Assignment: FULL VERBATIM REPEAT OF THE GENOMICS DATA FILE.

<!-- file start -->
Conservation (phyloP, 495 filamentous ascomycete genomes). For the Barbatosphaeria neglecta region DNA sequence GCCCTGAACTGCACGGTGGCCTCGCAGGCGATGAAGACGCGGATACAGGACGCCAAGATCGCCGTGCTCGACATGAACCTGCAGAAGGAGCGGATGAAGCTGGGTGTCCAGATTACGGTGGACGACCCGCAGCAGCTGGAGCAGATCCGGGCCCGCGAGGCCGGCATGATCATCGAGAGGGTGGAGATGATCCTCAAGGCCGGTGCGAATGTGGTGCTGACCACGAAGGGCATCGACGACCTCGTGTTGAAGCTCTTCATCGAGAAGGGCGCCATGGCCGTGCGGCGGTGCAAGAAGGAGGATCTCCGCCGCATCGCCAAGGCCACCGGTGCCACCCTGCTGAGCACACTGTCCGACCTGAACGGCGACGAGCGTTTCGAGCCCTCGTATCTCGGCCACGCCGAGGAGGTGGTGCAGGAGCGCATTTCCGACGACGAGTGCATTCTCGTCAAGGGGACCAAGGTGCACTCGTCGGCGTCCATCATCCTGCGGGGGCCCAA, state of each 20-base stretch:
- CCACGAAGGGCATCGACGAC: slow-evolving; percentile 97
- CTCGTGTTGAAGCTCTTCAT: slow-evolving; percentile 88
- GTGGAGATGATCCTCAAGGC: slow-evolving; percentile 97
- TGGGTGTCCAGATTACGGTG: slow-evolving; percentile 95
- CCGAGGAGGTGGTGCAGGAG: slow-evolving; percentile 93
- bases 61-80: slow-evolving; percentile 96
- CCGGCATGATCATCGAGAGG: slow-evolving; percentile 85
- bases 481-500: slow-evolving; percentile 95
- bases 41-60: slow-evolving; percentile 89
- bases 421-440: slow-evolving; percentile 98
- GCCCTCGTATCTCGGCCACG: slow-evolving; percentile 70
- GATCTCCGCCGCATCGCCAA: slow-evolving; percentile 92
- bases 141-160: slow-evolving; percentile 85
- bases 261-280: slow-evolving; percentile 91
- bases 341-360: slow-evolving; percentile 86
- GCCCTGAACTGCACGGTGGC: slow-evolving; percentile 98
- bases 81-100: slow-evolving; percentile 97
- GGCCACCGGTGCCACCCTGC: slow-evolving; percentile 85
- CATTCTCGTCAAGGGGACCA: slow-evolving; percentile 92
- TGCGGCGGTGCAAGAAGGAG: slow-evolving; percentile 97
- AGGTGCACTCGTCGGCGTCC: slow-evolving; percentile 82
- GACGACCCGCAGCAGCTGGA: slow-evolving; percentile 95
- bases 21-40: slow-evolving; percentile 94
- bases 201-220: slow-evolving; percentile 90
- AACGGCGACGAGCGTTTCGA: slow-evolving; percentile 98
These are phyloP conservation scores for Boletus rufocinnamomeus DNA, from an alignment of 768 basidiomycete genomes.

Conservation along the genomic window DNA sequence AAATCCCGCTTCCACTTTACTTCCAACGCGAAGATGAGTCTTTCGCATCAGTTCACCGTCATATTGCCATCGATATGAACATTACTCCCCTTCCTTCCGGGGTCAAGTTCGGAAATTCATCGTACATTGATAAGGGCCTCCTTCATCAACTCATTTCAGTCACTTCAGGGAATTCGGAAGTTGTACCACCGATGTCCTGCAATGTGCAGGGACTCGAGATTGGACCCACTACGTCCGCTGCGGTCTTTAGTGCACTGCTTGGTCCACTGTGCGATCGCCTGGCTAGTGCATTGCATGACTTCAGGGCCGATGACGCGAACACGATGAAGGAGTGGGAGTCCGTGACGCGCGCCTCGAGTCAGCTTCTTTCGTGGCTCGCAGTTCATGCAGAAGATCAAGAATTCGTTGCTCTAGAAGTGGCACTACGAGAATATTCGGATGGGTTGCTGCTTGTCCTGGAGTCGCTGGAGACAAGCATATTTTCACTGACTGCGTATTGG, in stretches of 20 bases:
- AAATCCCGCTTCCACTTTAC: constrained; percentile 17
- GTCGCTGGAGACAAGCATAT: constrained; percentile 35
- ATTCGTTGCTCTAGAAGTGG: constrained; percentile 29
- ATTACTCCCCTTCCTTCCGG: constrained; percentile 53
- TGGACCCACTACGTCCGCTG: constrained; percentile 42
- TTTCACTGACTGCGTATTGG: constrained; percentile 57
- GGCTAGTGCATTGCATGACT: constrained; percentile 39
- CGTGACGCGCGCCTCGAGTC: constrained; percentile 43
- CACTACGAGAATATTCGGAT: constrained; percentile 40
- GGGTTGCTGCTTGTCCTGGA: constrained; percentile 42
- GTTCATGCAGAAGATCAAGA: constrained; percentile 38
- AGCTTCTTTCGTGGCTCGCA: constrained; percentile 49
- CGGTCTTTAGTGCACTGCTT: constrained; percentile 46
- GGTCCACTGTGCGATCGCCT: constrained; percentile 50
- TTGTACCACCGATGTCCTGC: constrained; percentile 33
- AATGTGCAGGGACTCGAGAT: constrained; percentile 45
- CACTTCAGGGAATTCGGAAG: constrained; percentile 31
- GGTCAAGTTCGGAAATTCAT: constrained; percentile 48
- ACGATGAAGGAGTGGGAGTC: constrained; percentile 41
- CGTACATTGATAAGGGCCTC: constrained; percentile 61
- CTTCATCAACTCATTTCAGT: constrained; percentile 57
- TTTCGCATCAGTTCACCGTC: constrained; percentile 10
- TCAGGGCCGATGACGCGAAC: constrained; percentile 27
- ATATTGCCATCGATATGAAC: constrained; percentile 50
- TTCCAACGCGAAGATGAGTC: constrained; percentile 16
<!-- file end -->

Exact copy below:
Conservation (phyloP, 495 filamentous ascomycete genomes). For the Barbatosphaeria neglecta region DNA sequence GCCCTGAACTGCACGGTGGCCTCGCAGGCGATGAAGACGCGGATACAGGACGCCAAGATCGCCGTGCTCGACATGAACCTGCAGAAGGAGCGGATGAAGCTGGGTGTCCAGATTACGGTGGACGACCCGCAGCAGCTGGAGCAGATCCGGGCCCGCGAGGCCGGCATGATCATCGAGAGGGTGGAGATGATCCTCAAGGCCGGTGCGAATGTGGTGCTGACCACGAAGGGCATCGACGACCTCGTGTTGAAGCTCTTCATCGAGAAGGGCGCCATGGCCGTGCGGCGGTGCAAGAAGGAGGATCTCCGCCGCATCGCCAAGGCCACCGGTGCCACCCTGCTGAGCACACTGTCCGACCTGAACGGCGACGAGCGTTTCGAGCCCTCGTATCTCGGCCACGCCGAGGAGGTGGTGCAGGAGCGCATTTCCGACGACGAGTGCATTCTCGTCAAGGGGACCAAGGTGCACTCGTCGGCGTCCATCATCCTGCGGGGGCCCAA, state of each 20-base stretch:
- CCACGAAGGGCATCGACGAC: slow-evolving; percentile 97
- CTCGTGTTGAAGCTCTTCAT: slow-evolving; percentile 88
- GTGGAGATGATCCTCAAGGC: slow-evolving; percentile 97
- TGGGTGTCCAGATTACGGTG: slow-evolving; percentile 95
- CCGAGGAGGTGGTGCAGGAG: slow-evolving; percentile 93
- bases 61-80: slow-evolving; percentile 96
- CCGGCATGATCATCGAGAGG: slow-evolving; percentile 85
- bases 481-500: slow-evolving; percentile 95
- bases 41-60: slow-evolving; percentile 89
- bases 421-440: slow-evolving; percentile 98
- GCCCTCGTATCTCGGCCACG: slow-evolving; percentile 70
- GATCTCCGCCGCATCGCCAA: slow-evolving; percentile 92
- bases 141-160: slow-evolving; percentile 85
- bases 261-280: slow-evolving; percentile 91
- bases 341-360: slow-evolving; percentile 86
- GCCCTGAACTGCACGGTGGC: slow-evolving; percentile 98
- bases 81-100: slow-evolving; percentile 97
- GGCCACCGGTGCCACCCTGC: slow-evolving; percentile 85
- CATTCTCGTCAAGGGGACCA: slow-evolving; percentile 92
- TGCGGCGGTGCAAGAAGGAG: slow-evolving; percentile 97
- AGGTGCACTCGTCGGCGTCC: slow-evolving; percentile 82
- GACGACCCGCAGCAGCTGGA: slow-evolving; percentile 95
- bases 21-40: slow-evolving; percentile 94
- bases 201-220: slow-evolving; percentile 90
- AACGGCGACGAGCGTTTCGA: slow-evolving; percentile 98
These are phyloP conservation scores for Boletus rufocinnamomeus DNA, from an alignment of 768 basidiomycete genomes.

Conservation along the genomic window DNA sequence AAATCCCGCTTCCACTTTACTTCCAACGCGAAGATGAGTCTTTCGCATCAGTTCACCGTCATATTGCCATCGATATGAACATTACTCCCCTTCCTTCCGGGGTCAAGTTCGGAAATTCATCGTACATTGATAAGGGCCTCCTTCATCAACTCATTTCAGTCACTTCAGGGAATTCGGAAGTTGTACCACCGATGTCCTGCAATGTGCAGGGACTCGAGATTGGACCCACTACGTCCGCTGCGGTCTTTAGTGCACTGCTTGGTCCACTGTGCGATCGCCTGGCTAGTGCATTGCATGACTTCAGGGCCGATGACGCGAACACGATGAAGGAGTGGGAGTCCGTGACGCGCGCCTCGAGTCAGCTTCTTTCGTGGCTCGCAGTTCATGCAGAAGATCAAGAATTCGTTGCTCTAGAAGTGGCACTACGAGAATATTCGGATGGGTTGCTGCTTGTCCTGGAGTCGCTGGAGACAAGCATATTTTCACTGACTGCGTATTGG, in stretches of 20 bases:
- AAATCCCGCTTCCACTTTAC: constrained; percentile 17
- GTCGCTGGAGACAAGCATAT: constrained; percentile 35
- ATTCGTTGCTCTAGAAGTGG: constrained; percentile 29
- ATTACTCCCCTTCCTTCCGG: constrained; percentile 53
- TGGACCCACTACGTCCGCTG: constrained; percentile 42
- TTTCACTGACTGCGTATTGG: constrained; percentile 57
- GGCTAGTGCATTGCATGACT: constrained; percentile 39
- CGTGACGCGCGCCTCGAGTC: constrained; percentile 43
- CACTACGAGAATATTCGGAT: constrained; percentile 40
- GGGTTGCTGCTTGTCCTGGA: constrained; percentile 42
- GTTCATGCAGAAGATCAAGA: constrained; percentile 38
- AGCTTCTTTCGTGGCTCGCA: constrained; percentile 49
- CGGTCTTTAGTGCACTGCTT: constrained; percentile 46
- GGTCCACTGTGCGATCGCCT: constrained; percentile 50
- TTGTACCACCGATGTCCTGC: constrained; percentile 33
- AATGTGCAGGGACTCGAGAT: constrained; percentile 45
- CACTTCAGGGAATTCGGAAG: constrained; percentile 31
- GGTCAAGTTCGGAAATTCAT: constrained; percentile 48
- ACGATGAAGGAGTGGGAGTC: constrained; percentile 41
- CGTACATTGATAAGGGCCTC: constrained; percentile 61
- CTTCATCAACTCATTTCAGT: constrained; percentile 57
- TTTCGCATCAGTTCACCGTC: constrained; percentile 10
- TCAGGGCCGATGACGCGAAC: constrained; percentile 27
- ATATTGCCATCGATATGAAC: constrained; percentile 50
- TTCCAACGCGAAGATGAGTC: constrained; percentile 16